|Bundesland: Niederösterreich||Lower Austria|
The market town Laxenburg about 16 km south of Vienna was the favourite recreation area for the Imperial court. The old castle in the park of Laxenburg dates back to the Middle Ages. It is also of historical interest because it it was here that Emperor Karl VI signed the so-called 'Pragmatische Sanktion', a document stipulating that female members of the house of Habsburg had the right of succession in the absence of a male heir. This document enabled his daughter Maria Theresia to follow Karl VI as ruler in the Austrian countries. The new palace Schloss Laxenburg, also called Blauer Hof (Blue Court), was built around 1752. Empress Elisabeth, wife of Emperor Franz Joseph I, gave birth to her only son, Crown-prince Rudolf, here in 1858. In 1917 Emperor Karl I, the last Emperor of Austria, met here with his brother-in-law, Prince Sixtus of Bourbon-Parma, officer in the Belgian army, to use the latter as an envoy for secret piece talks with France to end World War I. Today the castle is the seat of the International Institute for Applied Systems Analysis (IIASA).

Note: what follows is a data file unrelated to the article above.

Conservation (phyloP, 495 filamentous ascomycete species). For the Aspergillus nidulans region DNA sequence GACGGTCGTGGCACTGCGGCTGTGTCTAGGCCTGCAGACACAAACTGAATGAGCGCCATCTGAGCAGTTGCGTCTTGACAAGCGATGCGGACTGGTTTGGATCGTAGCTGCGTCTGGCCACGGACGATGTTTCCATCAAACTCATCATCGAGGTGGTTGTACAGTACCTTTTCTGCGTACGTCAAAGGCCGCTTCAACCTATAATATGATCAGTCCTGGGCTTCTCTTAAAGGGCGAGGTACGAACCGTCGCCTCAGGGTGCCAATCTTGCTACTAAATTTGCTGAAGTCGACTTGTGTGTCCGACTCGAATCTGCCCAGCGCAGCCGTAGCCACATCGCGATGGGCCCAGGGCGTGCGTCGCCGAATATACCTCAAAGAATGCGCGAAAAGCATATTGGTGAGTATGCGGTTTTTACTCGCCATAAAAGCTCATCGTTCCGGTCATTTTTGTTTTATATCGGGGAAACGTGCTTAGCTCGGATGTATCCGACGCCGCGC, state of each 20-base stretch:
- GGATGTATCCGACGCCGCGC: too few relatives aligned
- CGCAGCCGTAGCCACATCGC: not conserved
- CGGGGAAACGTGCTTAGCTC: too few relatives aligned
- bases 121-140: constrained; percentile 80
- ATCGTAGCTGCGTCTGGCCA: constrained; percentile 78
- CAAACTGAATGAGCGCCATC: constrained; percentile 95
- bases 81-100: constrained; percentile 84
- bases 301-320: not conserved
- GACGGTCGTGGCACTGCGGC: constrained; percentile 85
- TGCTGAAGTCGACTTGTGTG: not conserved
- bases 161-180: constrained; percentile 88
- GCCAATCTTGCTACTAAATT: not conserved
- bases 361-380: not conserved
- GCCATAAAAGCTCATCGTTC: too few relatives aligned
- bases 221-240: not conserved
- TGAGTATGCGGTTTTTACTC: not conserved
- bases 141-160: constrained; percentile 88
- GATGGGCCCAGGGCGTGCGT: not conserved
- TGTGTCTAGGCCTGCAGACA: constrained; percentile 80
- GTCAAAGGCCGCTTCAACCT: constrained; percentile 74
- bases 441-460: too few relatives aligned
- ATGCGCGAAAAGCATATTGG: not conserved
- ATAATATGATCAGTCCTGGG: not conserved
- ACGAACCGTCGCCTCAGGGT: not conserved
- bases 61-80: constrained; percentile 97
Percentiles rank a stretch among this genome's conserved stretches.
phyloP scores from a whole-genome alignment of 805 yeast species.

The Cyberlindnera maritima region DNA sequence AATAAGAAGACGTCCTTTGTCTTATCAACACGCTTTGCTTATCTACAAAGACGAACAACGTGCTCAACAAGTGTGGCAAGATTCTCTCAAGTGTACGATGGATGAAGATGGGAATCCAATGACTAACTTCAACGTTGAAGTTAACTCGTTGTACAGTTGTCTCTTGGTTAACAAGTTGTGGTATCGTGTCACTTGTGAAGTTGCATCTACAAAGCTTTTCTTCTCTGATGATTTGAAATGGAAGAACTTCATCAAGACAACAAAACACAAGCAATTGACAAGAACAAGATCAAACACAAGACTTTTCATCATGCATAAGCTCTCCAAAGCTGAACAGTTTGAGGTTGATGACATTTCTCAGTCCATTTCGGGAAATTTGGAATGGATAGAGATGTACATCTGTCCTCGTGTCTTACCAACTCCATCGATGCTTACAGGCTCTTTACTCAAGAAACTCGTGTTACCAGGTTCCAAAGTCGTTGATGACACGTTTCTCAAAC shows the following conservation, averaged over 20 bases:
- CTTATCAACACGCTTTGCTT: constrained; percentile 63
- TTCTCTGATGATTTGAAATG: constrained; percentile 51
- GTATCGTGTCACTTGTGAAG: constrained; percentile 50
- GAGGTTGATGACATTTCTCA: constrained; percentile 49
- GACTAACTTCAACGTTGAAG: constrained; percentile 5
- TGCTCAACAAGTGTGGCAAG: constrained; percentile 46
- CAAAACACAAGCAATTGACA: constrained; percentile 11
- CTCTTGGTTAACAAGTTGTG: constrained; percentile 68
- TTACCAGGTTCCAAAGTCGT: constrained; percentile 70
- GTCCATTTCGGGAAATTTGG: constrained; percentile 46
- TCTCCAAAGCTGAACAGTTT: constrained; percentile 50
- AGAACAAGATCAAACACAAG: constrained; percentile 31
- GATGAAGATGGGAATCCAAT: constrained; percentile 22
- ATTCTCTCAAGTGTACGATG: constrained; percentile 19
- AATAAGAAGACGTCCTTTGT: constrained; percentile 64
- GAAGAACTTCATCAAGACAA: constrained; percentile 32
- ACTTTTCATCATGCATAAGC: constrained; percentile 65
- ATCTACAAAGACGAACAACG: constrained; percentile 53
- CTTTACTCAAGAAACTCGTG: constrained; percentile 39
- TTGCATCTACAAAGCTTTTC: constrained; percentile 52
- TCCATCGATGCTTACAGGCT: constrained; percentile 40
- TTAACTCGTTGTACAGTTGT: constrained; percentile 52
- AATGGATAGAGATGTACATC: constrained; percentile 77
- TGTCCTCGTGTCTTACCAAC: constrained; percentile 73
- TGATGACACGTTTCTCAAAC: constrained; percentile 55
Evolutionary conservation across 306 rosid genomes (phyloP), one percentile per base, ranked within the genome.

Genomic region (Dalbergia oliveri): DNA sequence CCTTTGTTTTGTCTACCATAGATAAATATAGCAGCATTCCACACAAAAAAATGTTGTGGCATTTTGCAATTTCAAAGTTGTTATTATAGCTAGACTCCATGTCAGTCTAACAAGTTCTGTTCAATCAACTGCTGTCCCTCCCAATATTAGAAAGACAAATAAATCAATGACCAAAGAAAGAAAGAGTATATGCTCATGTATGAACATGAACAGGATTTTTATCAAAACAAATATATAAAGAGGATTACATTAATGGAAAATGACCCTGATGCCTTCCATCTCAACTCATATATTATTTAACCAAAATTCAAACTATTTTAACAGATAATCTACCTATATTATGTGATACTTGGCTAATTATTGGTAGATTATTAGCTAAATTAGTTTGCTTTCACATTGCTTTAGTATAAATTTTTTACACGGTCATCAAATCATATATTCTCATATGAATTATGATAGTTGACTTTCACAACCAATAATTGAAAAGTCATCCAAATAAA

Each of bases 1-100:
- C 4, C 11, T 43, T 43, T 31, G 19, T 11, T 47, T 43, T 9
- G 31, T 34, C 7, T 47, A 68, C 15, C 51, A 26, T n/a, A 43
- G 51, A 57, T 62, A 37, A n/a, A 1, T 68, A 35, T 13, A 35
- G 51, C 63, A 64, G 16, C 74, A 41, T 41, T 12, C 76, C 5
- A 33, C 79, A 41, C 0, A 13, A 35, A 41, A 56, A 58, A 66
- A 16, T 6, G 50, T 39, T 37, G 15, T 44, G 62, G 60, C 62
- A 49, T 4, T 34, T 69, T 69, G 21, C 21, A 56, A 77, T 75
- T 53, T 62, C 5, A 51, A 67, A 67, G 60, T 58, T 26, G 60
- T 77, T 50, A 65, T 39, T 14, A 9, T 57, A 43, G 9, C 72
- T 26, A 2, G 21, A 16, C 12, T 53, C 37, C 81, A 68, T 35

The Franzenburg was built on a small artificial island
in the 'great lake' of the palace park in 1798–1836 and was named after Emperor Franz II/I.
Originally the plans also included a reduced copy of the Habsburg, the ancestral castle of the Habsburg dynasty in Switzerland,
but this plan was dropped because of lack of money.
The interior decorations and furnishings of the Franzensburg have not been made for this castle but have been taken away from
numerous other castles and churches in Austria.